An Ottawa software company is putting its product in the heat of the moment, helping football coaches and coordinators make smarter plays from the sidelines.
GameStrat specializes in real-time game analytics in the sports market, and says its instant replay software can help coaches win more games. The company originally began with football analytics, but will soon offer solutions for basketball, hockey and volleyball.
Tunch Akkaya, GameStrat’s co-founder and CEO, played for four years as a defensive back with the University of Ottawa, and began designing the software as a class project.
“I was thinking, ‘This is going to be sweet, this will benefit my team, we’re going to have a competitive advantage.’ But after the season ended, I realized every other team had the same problem and I realized there was more potential for this and did some more market research,” says Akkaya.
The GameStrat solution allows teams to record the action, share that video across multiple devices, and replay footage within two seconds of a play finishing. Additional features allow coaches to tag plays and penalties, fast forward and zoom through the replay, and highlight specifics by drawing live on the video. The product includes a mobile router, providing Internet-free functionality.
GameStrat offers a yearly subscription fee, with prices ranging from $500 to $5,000. There are three different tiers, with distinct features and capabilities.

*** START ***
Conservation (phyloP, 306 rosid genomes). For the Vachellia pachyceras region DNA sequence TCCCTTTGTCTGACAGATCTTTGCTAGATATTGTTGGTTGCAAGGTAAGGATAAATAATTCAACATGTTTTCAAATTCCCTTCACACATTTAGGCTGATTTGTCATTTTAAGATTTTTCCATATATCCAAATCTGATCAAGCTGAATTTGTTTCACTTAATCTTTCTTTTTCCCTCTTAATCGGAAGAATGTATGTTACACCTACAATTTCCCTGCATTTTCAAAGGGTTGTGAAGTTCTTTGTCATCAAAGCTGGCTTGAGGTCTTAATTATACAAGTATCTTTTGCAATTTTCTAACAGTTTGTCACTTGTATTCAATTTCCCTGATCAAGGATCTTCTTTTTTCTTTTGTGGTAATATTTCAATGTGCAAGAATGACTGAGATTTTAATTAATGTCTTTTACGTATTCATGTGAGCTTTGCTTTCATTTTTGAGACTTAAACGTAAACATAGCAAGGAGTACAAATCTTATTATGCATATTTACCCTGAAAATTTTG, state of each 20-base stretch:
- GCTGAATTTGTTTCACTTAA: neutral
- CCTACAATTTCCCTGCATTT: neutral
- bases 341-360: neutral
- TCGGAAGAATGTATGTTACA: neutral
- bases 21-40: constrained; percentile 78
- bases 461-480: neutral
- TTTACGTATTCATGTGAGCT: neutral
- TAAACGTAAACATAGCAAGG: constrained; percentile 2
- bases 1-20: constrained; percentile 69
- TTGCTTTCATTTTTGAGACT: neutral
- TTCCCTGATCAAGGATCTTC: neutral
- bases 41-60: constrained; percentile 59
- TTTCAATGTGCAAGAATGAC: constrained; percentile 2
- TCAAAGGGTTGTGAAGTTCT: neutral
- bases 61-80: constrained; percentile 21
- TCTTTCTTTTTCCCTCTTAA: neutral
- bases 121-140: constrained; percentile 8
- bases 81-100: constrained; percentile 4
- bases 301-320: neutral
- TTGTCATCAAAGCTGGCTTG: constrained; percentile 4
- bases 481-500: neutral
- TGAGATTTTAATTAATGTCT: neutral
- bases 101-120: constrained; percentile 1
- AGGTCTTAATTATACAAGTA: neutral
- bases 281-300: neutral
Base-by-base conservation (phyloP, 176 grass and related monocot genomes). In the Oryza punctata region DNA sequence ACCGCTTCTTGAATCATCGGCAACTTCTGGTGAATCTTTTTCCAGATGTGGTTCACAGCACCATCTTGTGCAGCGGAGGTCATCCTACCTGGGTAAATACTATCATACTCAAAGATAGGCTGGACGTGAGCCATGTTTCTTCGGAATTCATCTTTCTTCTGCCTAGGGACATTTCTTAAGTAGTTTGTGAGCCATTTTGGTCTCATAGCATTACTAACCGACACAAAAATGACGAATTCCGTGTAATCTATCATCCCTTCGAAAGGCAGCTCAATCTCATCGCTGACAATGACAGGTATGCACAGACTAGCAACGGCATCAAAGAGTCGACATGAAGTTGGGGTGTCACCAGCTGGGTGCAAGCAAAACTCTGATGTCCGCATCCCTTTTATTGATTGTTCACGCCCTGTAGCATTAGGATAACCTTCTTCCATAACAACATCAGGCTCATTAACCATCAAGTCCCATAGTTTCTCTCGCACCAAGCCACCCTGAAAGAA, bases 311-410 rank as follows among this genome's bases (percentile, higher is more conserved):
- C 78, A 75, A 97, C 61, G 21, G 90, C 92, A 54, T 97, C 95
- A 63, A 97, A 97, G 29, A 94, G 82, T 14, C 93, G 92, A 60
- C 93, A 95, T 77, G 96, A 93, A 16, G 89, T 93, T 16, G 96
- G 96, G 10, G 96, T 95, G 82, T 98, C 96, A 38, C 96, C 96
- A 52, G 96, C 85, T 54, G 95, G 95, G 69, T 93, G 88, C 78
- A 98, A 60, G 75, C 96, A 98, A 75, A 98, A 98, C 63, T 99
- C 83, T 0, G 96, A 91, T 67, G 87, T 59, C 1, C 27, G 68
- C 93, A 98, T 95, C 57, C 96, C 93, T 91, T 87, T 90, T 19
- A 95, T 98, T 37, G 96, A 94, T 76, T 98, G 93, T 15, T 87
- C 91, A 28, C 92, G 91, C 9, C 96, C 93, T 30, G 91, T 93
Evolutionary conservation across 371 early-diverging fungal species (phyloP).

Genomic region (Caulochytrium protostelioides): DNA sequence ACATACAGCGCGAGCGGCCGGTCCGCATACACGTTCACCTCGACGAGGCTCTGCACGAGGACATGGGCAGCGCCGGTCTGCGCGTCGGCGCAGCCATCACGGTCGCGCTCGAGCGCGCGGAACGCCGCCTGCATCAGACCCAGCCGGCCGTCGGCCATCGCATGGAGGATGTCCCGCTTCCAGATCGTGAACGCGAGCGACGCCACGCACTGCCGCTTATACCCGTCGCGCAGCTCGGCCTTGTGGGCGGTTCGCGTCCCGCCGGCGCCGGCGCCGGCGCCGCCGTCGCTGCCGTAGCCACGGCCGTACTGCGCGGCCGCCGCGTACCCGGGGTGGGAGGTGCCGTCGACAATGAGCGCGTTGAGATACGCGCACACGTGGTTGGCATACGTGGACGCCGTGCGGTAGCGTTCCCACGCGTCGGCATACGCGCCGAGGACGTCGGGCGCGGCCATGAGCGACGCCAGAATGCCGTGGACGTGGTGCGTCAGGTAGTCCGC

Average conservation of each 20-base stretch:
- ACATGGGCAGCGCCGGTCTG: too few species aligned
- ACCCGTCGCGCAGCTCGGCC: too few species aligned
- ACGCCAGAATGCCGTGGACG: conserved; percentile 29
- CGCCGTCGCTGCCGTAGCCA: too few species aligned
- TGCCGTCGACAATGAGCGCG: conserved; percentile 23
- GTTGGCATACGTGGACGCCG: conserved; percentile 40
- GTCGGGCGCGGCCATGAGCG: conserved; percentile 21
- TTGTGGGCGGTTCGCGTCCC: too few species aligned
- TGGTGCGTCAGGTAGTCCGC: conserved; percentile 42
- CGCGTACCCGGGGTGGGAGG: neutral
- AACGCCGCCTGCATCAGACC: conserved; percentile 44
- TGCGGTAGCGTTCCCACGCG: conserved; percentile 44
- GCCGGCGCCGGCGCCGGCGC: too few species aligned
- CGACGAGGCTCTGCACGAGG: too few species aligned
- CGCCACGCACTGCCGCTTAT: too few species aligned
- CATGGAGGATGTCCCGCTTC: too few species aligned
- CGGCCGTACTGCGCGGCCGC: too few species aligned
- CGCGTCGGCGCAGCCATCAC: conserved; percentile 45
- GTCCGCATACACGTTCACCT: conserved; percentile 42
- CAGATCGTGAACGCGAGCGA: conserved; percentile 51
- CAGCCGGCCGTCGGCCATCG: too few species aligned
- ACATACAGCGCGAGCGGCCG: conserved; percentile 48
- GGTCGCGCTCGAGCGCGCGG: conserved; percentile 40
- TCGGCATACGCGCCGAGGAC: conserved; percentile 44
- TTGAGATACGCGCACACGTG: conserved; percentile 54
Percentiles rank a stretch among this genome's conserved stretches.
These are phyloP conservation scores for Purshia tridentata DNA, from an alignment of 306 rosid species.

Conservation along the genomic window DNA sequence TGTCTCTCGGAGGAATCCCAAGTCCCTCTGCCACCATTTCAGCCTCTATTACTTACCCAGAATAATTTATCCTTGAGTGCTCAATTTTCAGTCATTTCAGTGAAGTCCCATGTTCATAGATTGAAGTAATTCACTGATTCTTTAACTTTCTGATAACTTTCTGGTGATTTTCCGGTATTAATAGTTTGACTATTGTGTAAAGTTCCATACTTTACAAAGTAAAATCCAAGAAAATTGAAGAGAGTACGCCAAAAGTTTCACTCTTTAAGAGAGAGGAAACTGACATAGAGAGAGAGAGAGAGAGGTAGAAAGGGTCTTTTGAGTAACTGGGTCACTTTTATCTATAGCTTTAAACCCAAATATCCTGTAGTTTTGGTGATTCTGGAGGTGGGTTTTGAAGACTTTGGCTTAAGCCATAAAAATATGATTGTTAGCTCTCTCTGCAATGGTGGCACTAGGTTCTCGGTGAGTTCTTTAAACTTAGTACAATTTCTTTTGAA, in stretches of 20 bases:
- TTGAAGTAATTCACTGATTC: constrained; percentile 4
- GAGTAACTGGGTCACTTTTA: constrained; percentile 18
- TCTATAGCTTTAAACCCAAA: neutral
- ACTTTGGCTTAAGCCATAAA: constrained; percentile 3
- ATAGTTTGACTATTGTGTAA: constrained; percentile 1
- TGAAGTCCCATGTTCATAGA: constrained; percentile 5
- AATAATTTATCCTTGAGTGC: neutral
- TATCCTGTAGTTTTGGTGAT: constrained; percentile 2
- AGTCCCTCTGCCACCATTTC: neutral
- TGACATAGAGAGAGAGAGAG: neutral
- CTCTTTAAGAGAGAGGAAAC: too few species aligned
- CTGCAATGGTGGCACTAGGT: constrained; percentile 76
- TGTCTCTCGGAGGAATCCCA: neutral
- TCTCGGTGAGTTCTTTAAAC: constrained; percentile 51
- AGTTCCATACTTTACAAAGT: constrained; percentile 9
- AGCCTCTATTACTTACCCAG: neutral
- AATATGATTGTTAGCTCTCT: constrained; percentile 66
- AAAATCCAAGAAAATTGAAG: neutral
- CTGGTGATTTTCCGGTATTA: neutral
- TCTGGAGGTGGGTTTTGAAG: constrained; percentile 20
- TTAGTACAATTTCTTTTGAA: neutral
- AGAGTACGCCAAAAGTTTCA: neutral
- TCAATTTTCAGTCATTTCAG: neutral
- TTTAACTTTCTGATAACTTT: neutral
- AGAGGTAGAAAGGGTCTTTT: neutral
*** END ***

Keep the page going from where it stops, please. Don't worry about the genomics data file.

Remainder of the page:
“All teams would love to have this but it’s a matter of, Will it be useful? Do they have the equipment? We want the lowest tier teams to take advantage of it, while catering to the professional teams’ needs as well,” says Akkaya.
Its primary market is in competitive-level sports and Canadian universities, with partnerships including University of Ottawa, McMaster and York Universities. Football Canada rules currently prohibit the use of video analysis during games. However, Akkaya says GameStrat is in talks to partner with the CFL.
The company’s goal is to capture the entire Canadian football market over the next year by increasing its visibility through attending several conventions and fully integrating itself in other sports markets.
The company is also projecting six-figure revenues in the next year.
GameStrat has yet to bring its solution to the U.S., in fear of spreading itself too thin, as the company has a team of five employees and is still growing. Akkaya knows he will have to assemble a strong marketing effort if he wants to penetrate the staunch defensive line of the American football market.